Steve Hochstadt

    Last year was the 500th anniversary of Martin Luther’s 1517 proclamation of objections to Catholic Church practices. Luther masterfully used the new technology of printing to spread his ideas. But the religious community he wished to create was welcoming only for those who followed his lead. Luther condemned in the strongest terms anyone who refused to give up their religion for his.

  • Originally published 02/27/2018

    Farewell to the U.S. History Textbook?

    Jim Loewen

    Pearson is selling its K-12 division. Good riddance! Pearson lists as authors famous historians who didn't write "their" textbooks, never knew who did, and didn't even bother to read them.

  • Originally published 05/10/2017

    Whose Internet Is It?

    Steve Hochstadt

    One of the exciting new developments in computer connectedness is the “internet of things”, the networking among objects we own, like cars, refrigerators, thermostats, and light switches, so they can communicate with us and with each other. In cute ads on TV, a baby turns lights on and off at home by touching a smart phone. In real life, the most basic of your daily actions at home can be monitored and recorded by companies you don’t know about or be hacked by criminals.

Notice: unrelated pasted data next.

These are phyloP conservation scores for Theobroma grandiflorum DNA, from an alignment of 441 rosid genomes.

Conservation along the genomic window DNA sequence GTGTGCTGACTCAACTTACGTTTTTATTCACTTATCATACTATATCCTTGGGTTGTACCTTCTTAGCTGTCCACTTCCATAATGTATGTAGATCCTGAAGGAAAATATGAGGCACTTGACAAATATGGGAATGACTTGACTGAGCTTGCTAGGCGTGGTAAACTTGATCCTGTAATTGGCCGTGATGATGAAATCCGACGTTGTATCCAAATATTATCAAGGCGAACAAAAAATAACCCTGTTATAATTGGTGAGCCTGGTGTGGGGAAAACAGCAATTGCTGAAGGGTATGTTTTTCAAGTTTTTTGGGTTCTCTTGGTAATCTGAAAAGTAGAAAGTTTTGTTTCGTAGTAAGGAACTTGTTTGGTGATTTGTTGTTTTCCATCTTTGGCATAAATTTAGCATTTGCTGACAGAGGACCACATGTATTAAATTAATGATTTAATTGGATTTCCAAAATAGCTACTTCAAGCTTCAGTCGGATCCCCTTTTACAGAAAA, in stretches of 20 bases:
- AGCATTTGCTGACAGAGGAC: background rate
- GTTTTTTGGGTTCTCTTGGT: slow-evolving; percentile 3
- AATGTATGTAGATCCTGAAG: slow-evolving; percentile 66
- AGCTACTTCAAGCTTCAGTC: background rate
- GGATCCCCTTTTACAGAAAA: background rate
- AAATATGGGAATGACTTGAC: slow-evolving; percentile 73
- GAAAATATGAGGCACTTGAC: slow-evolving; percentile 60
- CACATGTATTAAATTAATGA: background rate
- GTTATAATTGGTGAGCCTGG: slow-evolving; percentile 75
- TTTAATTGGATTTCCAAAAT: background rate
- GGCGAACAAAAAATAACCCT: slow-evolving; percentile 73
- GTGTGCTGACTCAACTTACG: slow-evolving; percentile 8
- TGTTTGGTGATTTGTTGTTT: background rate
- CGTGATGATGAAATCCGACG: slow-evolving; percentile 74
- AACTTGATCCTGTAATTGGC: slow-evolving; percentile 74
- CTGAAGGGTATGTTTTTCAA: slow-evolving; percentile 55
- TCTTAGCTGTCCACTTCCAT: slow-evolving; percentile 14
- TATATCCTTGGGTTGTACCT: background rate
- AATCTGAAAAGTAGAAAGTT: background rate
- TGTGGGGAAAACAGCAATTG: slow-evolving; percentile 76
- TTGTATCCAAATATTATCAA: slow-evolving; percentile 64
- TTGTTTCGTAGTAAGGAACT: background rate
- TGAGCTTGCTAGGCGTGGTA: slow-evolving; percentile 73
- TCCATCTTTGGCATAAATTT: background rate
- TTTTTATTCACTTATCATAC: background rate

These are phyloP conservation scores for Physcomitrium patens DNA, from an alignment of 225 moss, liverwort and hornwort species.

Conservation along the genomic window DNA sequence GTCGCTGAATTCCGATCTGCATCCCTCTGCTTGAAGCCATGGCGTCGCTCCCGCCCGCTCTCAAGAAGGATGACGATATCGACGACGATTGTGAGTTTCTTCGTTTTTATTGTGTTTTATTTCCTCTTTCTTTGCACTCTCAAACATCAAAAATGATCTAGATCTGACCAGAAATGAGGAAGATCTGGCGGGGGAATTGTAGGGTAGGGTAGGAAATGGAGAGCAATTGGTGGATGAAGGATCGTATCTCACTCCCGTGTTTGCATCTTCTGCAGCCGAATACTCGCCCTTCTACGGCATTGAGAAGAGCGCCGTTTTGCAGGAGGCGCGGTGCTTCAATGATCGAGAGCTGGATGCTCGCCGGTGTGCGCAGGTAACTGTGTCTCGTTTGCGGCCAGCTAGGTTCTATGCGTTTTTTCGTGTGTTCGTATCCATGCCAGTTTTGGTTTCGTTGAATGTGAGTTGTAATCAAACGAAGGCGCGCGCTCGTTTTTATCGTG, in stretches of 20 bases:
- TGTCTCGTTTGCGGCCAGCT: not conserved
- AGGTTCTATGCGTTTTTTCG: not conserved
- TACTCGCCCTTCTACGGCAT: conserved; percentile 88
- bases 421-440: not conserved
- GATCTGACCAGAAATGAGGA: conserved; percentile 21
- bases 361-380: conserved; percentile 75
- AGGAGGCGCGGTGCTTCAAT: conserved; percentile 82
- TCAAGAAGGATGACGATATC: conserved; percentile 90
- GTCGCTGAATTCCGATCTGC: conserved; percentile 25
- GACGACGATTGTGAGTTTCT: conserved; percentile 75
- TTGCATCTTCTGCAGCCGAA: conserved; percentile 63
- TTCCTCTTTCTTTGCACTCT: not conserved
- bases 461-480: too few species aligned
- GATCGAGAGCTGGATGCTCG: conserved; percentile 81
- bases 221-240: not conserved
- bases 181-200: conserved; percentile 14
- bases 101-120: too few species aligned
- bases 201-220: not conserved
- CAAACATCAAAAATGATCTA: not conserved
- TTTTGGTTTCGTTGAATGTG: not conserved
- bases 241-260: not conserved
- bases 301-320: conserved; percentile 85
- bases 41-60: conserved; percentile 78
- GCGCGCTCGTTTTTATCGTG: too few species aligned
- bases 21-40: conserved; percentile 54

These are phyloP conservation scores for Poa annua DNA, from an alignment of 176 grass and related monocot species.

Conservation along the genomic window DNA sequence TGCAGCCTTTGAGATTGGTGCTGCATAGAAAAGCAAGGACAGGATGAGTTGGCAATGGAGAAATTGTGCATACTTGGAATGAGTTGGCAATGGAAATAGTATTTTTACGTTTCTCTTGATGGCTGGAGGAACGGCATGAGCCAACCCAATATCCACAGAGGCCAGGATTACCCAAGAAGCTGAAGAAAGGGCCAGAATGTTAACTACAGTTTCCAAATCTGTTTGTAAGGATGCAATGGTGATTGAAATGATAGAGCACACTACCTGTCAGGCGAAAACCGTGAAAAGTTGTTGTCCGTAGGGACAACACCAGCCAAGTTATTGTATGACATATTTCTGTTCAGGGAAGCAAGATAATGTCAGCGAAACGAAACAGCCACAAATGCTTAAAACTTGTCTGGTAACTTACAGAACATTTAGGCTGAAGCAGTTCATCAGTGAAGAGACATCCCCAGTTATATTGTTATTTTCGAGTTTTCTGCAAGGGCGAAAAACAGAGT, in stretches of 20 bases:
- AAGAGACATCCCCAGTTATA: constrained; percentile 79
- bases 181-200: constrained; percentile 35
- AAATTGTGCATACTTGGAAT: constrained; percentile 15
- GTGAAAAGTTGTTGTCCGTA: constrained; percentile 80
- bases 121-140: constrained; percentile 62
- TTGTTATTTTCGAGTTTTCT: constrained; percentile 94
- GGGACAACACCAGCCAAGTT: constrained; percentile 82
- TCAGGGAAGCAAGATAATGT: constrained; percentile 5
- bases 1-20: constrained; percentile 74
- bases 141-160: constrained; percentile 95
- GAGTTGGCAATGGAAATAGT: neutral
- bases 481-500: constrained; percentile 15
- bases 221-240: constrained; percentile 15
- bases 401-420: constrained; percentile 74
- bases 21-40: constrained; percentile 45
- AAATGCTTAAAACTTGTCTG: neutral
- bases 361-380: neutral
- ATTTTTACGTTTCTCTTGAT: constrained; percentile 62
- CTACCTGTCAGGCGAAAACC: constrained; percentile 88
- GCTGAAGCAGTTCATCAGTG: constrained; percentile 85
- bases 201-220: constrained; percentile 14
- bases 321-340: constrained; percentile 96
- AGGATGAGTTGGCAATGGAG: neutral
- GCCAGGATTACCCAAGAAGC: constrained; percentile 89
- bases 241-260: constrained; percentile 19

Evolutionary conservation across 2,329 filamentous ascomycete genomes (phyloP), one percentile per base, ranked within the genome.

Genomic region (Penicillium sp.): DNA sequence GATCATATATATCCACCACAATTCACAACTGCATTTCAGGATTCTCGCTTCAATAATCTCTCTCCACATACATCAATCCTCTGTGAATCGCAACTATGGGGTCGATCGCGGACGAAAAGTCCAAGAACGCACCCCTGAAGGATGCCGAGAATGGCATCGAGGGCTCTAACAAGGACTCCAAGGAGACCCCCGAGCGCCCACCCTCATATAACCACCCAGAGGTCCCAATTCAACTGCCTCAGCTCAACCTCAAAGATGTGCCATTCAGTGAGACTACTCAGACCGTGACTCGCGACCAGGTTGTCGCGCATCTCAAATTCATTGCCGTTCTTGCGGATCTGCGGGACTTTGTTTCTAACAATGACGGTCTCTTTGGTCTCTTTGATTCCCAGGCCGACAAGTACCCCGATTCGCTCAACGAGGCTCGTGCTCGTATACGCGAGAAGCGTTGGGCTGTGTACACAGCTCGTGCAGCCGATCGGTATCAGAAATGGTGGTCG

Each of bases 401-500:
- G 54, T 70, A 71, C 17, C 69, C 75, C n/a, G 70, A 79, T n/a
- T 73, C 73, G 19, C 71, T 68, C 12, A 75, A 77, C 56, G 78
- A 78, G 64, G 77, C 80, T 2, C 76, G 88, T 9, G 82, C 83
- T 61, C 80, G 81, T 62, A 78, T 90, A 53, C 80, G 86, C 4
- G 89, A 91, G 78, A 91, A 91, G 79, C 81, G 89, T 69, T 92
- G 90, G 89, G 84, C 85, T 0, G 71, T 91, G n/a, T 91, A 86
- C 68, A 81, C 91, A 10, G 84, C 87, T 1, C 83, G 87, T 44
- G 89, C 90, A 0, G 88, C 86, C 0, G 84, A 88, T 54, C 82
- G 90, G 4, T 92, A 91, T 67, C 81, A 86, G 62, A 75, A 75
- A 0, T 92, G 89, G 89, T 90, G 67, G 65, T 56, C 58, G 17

• Originally published 02/14/2017

    Capitalism + Bauhaus = Ikea

    Steve Hochstadt

    The failure and success of the Bauhaus idea might demonstrate that the radical leftists of the early 20th century produced some wonderful ideas for improving daily life, but that their social implementation needed capitalist economic structures.

  • Originally published 08/05/2015

    Iran, Israel & American Jews

    There's No There There

    For the first time in memory a foreign country — Israel— is publicly fighting an American president’s foreign policy on American soil.

  • Originally published 04/08/2015

    "Unconditional Surrender" in Iran

    Mark Byrnes's Facing Backwards

    After the nuclear framework agreement was announced last Thursday, Arkansas Sen. Tom Cotton told CBS News that "the only acceptable deal would be Iran's nuclear disarmament." What?

  • Originally published 03/17/2015

    Butting In and Screwing Up

    Steve Hochstadt

    The GOP Senate let a freshman with no foreign policy experience mess up foreign policy with Iran? 

  • Originally published 10/02/2013

    "Yes, We Have No Narratives": A Great American Myth

    Ira Chernus's MythicAmerica

    We won't have an informed debate about Iran until our mass media admit that in the U.S. as well as in Iran, dueling narratives are at the heart of competing views on foreign policy.